One day a wayward north wind blows open the doors of the Catholic Church during the sermon by parish's new priest (Hugh O'Conor), who is so inexperienced and insecure he allows the mayor to edit his sermons. Arriving in town at that very moment is Vianne Rocher (Juliette Binoche), the single parent of Anouk (Victoire Thivisol), her young daughter who serves as the narrator for this sprightly tale. Still unused to moving about like vagabonds, she has invented an imaginary kangaroo as her closest companion. Vianne earns the immediate ire of the Comte de Reynaud by opening a chocolate shop during Lent, a season of rigorous discipline and denial. Besides her exuberant delight in life, this outsider has the knack for reaching out to other pariahs in the tightly knit village. They include Josephine (Lena Olin), a victim of domestic violence; Armande Voizin (Judi Dench), a curmudgeonly elder who has been denied access to her grandson (Aurelien Parent Koenig) by her prissy daughter Caroline (Carrie-Anne Moss); and Guillaume Blerot (John Wood), who yearns to court a widow (Leslie Caron) whose husband died in World War I.
Vianne endears herself to this small segment of the community by guessing their favorite chocolates and treating them like royalty. Meanwhile the mayor spreads malicious rumors about her sexual brazenness and subservience to the devil. Tensions in the town come to a boiling point with the arrival of a band of riverboat gypsies. Roux (Johnny Depp), their Irish leader, is immediately attracted to the free-spirited Vianne. This only fuels the Mayor's campaign to drive her out of town.
Lasse Hallström's films (The Cider House Rules, What's Eating Gilbert Grape, My Life as a Dog) demonstrate a compassion for the considerable flaws of human beings — especially those who are high-strung and unable to respond spontaneously to what is happening in the moment. He also has a special place in his heart for those wild ones who break the rules and often wind up moving on in search of a more spacious place. Although Vianne comes across as a gracious bohemian, she has her own lessons to learn in this small community. At one point in her ministry, the Christian mystic Mechtild of Magdeburg was asked, "How should one live?" Her short and sweet answer: "Welcoming to all." This important spiritual practice is beautifully delineated in Chocolat.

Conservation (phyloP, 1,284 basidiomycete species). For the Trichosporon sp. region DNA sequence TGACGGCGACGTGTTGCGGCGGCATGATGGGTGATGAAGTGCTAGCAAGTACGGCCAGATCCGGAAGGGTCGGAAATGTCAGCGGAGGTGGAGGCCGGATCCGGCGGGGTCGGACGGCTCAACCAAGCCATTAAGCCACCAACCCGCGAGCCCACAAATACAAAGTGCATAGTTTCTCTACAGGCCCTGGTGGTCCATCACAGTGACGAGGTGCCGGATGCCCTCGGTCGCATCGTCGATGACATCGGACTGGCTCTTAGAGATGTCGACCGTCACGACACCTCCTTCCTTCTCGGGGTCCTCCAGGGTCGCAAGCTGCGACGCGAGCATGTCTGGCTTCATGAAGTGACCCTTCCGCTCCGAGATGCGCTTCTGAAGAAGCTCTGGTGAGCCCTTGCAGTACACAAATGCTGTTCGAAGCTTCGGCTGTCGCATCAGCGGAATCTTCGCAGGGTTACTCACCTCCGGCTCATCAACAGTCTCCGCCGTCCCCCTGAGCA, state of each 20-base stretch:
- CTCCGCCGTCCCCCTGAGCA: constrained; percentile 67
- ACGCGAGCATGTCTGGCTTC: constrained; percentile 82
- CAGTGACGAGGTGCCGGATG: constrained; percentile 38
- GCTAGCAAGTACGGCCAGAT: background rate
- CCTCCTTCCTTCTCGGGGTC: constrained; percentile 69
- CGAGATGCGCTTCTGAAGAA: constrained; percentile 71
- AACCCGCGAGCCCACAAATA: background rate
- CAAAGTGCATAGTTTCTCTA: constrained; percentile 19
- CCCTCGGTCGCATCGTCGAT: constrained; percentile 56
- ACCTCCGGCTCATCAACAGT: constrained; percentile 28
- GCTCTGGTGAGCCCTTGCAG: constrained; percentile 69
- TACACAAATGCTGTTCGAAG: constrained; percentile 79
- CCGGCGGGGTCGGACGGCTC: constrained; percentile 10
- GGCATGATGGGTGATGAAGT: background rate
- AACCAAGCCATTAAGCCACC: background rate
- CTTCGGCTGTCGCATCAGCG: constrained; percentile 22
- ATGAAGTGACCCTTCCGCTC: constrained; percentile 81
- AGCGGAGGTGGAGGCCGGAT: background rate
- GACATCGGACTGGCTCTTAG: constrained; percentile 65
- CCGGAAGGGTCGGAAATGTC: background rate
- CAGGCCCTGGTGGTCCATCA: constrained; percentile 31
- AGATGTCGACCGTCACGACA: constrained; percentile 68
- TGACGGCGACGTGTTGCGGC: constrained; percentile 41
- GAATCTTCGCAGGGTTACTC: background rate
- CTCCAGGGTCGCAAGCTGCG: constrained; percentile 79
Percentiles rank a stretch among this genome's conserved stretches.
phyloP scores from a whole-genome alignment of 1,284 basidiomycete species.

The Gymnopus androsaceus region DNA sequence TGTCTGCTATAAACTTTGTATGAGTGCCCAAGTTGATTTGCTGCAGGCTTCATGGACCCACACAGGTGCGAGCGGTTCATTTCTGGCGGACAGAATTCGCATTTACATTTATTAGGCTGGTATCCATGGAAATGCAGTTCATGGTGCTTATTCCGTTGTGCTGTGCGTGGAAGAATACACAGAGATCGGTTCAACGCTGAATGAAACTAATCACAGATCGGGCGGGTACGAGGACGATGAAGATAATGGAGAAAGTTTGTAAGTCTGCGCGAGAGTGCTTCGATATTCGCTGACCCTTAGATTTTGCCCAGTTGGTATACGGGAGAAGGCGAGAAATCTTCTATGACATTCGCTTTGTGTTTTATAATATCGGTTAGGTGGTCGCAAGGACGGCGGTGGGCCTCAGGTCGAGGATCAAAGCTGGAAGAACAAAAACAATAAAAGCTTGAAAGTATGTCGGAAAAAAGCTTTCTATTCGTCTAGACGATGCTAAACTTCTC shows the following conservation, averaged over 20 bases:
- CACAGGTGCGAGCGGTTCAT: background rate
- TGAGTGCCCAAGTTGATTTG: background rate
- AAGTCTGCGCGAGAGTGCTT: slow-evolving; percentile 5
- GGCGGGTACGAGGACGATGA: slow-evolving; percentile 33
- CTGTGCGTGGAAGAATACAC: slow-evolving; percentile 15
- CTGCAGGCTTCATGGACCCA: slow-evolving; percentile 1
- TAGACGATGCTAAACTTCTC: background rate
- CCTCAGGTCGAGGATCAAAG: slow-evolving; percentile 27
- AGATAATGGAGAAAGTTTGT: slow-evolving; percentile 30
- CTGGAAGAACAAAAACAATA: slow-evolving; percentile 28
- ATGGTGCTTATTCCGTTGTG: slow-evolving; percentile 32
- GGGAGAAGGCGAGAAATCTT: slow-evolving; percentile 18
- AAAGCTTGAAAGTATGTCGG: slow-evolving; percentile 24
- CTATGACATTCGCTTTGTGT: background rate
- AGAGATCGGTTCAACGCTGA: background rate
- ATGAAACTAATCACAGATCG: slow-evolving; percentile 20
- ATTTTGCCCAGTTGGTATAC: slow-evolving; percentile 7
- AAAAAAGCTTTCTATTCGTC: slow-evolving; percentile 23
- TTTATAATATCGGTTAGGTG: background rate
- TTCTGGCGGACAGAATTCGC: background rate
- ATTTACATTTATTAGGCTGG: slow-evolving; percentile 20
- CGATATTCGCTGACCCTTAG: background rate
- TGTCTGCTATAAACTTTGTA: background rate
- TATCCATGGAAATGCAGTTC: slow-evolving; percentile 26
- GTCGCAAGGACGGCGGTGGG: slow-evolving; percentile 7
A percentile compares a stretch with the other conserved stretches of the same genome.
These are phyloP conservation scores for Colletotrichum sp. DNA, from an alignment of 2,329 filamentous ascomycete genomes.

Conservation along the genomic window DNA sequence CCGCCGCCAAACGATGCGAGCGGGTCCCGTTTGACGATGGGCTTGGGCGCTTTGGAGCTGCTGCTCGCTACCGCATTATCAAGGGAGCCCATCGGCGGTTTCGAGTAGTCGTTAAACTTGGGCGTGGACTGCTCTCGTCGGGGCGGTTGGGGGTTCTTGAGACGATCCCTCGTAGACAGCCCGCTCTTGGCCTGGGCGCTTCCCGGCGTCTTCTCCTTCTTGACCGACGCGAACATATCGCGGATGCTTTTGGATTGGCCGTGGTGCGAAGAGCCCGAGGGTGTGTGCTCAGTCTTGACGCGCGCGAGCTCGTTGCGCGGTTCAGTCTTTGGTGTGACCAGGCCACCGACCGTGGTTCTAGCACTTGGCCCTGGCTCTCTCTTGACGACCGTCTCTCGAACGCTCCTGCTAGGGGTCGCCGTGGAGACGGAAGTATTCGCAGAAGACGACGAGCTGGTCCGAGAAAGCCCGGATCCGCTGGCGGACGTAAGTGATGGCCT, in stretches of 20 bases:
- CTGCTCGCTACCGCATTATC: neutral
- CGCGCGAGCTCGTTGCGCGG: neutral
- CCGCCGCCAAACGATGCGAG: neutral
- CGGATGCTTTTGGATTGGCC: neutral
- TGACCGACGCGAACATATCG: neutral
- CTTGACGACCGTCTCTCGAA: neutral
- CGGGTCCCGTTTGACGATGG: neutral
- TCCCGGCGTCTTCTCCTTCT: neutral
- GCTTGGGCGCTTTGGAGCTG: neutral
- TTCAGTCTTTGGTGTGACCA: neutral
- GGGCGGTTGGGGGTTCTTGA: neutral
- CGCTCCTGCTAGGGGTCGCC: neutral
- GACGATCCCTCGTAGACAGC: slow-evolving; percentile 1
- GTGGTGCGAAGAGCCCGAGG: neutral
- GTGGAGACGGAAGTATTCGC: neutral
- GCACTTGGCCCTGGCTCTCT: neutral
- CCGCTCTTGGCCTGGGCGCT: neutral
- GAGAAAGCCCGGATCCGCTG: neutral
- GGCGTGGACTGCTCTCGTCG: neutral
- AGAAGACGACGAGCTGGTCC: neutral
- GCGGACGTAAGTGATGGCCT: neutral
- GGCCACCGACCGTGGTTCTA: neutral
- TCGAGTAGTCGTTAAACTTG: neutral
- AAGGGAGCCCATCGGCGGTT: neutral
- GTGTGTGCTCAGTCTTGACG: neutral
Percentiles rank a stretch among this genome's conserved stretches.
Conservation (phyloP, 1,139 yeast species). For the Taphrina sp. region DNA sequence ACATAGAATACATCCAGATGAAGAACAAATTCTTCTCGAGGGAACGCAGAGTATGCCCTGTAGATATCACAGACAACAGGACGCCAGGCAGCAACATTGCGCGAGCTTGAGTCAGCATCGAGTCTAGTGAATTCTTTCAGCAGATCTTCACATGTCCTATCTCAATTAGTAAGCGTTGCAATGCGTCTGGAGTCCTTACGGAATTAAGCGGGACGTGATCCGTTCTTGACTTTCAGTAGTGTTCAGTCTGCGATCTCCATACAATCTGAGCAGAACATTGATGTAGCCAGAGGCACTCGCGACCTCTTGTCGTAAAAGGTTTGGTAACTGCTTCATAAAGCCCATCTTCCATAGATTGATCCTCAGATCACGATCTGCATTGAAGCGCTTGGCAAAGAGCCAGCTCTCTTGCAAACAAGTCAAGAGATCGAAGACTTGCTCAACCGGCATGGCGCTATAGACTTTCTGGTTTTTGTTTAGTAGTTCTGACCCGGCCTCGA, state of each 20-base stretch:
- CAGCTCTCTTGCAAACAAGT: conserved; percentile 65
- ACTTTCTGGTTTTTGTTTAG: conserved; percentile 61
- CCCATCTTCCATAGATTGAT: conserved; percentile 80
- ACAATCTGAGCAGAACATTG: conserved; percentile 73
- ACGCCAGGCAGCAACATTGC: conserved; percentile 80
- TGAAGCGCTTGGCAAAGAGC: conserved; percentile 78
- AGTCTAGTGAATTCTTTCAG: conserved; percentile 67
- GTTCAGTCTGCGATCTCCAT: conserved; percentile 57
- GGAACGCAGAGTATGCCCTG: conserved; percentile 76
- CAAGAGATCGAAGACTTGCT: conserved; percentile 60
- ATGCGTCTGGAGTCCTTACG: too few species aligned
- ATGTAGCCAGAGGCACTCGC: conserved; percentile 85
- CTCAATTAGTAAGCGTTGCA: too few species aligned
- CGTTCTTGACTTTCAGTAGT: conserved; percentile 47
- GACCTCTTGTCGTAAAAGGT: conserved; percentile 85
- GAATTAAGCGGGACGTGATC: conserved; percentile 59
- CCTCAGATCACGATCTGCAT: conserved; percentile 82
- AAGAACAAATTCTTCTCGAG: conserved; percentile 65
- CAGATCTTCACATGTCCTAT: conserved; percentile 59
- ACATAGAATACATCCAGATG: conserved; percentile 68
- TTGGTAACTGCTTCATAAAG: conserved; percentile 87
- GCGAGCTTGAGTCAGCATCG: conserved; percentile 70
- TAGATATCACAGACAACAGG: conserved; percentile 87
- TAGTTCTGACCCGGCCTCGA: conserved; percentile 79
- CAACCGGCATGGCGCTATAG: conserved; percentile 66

So What is Hospitality, Anyway?
"We are practicing hospitality when we welcome guests — including strangers and enemies — into our lives with graciousness. An open house reveals certain things about us: we are well-disposed toward others, we focus on the positive, and we believe the universe is basically a friendly place. Sometimes hospitality requires that we cross boundaries and dismantle some of the barriers erected in our society to keep "the other" out. Sometimes it means entertaining ideas that might be alien to us. To be hospitable, you need to accept pluralism as a natural condition in the world. Celebrate the diversity of the Creation. One particularly valuable spin-off of hospitality is inter-religious dialogue. Spirit speaks in many languages, and this spiritual practice helps us receive these multiple messages."
-- Frederic and Mary Ann Brussat
The Hospitable Soul
In a book called Religious Experience and Process Theology, Bernard Loomer described such a spacious and hospitable soul: "By size I mean the stature of a person’s soul, the range and depth of his love, his capacity for relationships. I mean the volume of life you can take into your being and still maintain your integrity and individuality, the intensity and variety of outlook you can entertain in the unity of your being without feeling defensive or insecure. I mean the strength of your spirit to encourage others to become freer in the development of their diversity and uniqueness. I mean the power to sustain more complex and enriching tensions. I mean the magnanimity of concern to provide conditions that enable others to increase in stature."